The British Museum has recently announced that it will be extending its impressive Ancient Lives New Discoveries exhibition well into 2015 thanks to the popularity of the London display. The exhibition brings together eight mummies from completely different time frames to question what we think we know about the ancient lives of the preserved bodies to give us a more accurate impression of the middle eastern practice of mummification.
While it first opened back in May 2014, it was scheduled to come to a close on the 30th November 2014, but with the extension into next year there’s a whole lot more in the way of opportunities to try to fit the exhibition in before it shuts its sarcophagus doors.
Tickets cost £10 for adults, £8 for 16 – 18 years, the unemployed, students and disabled persons (disabled person’s assistant entry is free), £5 for National Art Pass holders and it’s free entry for under 16 years. You’re probably best booking online, although a £1 booking fee applies, but if you do want to just turn up on the day there are a limited number of tickets available to buy, but they sell out quickly so you might want to turn up with a fair bit of time to spate to avoid disappointment and you might have to wait for your timed exhibition entry too.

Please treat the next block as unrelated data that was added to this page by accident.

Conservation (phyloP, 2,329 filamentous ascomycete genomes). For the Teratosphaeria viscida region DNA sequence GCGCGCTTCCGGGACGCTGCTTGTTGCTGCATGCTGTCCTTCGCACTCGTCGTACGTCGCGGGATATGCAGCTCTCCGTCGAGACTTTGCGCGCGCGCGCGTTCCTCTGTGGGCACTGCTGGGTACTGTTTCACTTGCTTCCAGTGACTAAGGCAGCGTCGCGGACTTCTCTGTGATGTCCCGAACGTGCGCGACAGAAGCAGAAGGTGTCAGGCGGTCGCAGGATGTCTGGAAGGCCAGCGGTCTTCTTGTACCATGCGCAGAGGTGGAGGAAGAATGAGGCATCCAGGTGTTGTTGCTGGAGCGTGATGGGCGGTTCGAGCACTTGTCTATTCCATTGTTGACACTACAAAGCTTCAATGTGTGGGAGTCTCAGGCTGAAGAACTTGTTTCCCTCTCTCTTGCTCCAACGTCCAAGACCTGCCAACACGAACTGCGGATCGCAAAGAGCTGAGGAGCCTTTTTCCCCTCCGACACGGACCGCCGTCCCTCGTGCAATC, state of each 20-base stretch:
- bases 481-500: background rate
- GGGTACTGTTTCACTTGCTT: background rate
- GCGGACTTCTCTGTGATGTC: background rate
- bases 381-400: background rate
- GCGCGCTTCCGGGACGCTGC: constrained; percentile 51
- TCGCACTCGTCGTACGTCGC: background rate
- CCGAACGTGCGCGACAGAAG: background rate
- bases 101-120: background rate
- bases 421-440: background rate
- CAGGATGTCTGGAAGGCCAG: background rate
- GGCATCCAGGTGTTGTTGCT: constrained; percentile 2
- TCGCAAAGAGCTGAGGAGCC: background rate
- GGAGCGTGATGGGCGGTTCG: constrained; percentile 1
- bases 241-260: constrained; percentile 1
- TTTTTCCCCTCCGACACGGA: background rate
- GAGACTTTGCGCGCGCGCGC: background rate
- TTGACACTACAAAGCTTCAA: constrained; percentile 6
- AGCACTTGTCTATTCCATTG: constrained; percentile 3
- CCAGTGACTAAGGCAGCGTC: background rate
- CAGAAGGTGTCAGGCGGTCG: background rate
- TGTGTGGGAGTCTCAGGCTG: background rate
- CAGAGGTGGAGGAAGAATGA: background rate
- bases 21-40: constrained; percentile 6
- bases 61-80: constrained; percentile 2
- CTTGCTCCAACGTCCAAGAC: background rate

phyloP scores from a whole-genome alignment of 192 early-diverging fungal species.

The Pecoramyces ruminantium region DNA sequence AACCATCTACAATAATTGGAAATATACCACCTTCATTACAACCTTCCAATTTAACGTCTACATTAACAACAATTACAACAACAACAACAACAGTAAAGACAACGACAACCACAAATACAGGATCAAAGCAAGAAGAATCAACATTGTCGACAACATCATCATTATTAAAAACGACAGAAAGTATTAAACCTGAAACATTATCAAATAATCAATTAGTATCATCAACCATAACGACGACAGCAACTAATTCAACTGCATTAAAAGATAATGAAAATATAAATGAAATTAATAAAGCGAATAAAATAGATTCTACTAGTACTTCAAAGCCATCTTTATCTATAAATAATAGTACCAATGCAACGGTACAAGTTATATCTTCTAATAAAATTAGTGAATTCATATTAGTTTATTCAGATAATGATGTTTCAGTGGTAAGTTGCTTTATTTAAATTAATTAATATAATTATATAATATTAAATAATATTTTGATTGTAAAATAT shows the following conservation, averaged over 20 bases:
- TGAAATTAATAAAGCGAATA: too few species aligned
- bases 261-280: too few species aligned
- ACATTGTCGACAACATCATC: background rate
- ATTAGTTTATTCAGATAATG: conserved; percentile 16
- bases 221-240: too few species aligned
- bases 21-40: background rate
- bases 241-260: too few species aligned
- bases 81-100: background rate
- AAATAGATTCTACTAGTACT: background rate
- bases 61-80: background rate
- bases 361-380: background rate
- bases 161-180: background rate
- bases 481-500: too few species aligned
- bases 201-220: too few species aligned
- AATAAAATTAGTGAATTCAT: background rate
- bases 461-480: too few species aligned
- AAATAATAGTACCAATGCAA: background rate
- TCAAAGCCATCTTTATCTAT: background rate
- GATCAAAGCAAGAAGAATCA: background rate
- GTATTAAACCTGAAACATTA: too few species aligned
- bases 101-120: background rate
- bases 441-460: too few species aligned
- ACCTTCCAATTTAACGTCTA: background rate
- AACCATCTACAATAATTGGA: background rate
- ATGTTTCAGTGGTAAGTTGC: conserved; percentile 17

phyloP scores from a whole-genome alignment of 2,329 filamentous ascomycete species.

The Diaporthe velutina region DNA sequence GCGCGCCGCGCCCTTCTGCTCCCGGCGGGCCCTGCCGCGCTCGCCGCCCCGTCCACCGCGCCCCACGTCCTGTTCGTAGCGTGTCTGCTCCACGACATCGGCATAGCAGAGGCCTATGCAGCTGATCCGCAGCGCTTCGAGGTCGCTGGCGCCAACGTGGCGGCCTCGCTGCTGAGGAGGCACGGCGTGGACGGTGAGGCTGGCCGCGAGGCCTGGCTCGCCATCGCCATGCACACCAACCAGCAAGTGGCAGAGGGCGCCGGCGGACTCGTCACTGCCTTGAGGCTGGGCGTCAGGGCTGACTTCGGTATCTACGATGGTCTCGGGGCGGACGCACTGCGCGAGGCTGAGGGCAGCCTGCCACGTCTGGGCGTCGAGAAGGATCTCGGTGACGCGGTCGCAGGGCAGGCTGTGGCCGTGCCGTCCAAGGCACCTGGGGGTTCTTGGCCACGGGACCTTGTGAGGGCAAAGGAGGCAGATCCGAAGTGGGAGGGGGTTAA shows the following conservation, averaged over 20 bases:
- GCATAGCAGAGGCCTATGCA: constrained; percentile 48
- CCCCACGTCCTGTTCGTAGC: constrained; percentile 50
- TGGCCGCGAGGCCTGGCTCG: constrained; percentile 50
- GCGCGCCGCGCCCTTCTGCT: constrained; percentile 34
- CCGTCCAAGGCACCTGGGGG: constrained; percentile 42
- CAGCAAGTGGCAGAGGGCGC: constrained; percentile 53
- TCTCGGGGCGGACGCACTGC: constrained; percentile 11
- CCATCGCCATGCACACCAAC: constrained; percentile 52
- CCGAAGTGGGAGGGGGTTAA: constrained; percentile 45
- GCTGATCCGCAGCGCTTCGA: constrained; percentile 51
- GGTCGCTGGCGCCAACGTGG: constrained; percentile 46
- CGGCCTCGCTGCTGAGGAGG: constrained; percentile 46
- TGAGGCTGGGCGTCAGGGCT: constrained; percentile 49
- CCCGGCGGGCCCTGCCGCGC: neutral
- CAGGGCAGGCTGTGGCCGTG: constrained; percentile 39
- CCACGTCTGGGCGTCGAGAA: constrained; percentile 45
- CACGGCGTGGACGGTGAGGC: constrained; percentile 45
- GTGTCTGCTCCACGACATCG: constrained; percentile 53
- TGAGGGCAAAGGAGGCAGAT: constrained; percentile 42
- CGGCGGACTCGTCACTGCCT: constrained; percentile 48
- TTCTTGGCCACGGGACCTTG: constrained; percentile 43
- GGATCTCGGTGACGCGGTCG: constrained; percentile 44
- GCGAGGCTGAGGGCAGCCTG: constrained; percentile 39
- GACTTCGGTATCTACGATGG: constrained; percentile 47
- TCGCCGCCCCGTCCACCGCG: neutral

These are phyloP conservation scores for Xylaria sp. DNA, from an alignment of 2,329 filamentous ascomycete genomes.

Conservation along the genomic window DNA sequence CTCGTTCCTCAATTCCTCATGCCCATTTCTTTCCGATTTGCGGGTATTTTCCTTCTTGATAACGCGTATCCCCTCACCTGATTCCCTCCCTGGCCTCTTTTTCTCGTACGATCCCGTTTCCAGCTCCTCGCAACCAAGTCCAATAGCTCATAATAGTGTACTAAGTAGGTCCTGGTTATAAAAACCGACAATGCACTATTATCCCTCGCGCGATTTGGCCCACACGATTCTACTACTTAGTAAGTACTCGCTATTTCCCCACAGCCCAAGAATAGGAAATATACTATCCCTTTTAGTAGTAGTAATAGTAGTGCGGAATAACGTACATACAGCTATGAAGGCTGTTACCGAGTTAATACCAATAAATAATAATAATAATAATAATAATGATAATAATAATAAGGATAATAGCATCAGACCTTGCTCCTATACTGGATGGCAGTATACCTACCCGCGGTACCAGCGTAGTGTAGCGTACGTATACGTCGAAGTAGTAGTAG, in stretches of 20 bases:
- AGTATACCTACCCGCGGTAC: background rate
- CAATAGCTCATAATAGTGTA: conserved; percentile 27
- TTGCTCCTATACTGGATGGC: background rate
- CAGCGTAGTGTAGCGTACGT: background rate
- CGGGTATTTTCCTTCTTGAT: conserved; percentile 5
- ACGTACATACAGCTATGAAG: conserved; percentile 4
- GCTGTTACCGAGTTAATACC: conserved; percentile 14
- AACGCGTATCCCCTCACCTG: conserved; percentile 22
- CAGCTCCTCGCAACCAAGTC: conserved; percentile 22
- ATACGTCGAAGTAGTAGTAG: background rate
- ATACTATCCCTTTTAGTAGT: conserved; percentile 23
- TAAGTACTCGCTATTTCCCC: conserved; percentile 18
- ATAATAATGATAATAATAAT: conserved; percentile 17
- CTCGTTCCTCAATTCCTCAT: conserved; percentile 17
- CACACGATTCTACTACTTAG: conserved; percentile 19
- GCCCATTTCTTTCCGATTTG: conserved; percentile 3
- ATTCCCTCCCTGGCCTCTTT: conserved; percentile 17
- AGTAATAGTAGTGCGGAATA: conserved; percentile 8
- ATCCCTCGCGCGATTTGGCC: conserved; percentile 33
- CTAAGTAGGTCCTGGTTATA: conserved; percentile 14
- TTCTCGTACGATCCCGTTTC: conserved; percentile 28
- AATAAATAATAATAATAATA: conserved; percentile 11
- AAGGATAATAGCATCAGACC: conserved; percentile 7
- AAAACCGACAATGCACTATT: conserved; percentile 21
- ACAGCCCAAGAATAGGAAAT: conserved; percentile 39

What’s really cool about the Ancient Lives New Discoveries exhibition is that out of the eight different mummies there isn’t a single prince or king amongst them, reiterating the reality of the practice. Instead, what you get is everything from a young man preserved in the sand and a man embalmed for the afterlife to a high ranking priest’s daughter and a temple door keeper.
The other smart aspect of the display is that is also manages to cleverly wrap up the sheer breadth of time that the ritual of mummification has been in practice. The youngest mummy in the exhibition is a christian woman from Sudan from the medieval period, around 700AD, whilst the oldest example is the young man preserved in sand that dates all the way back to around 3500BC.
There’s no real uniformity in the look of the mummies, which is probably explained by the time differences between them, but some of them are literally nuts. The mummy from the Roman period looks like it’s had its face drawn on with a felt tip pen. There are also a few very plain, preserved examples, while others have elaborately decorated sarcophagi, depending on their varying states of power and wealth.
The Ancient Lives New Discoveries exhibition swirls up the story of each of the mummies included in the exhibition to show the diversity of the origins, time frame and nature of the mummification of each person. What it shows most for us is the deep seated need to try to understand death and the afterlife, which is no different now than it was more than five thousand years ago.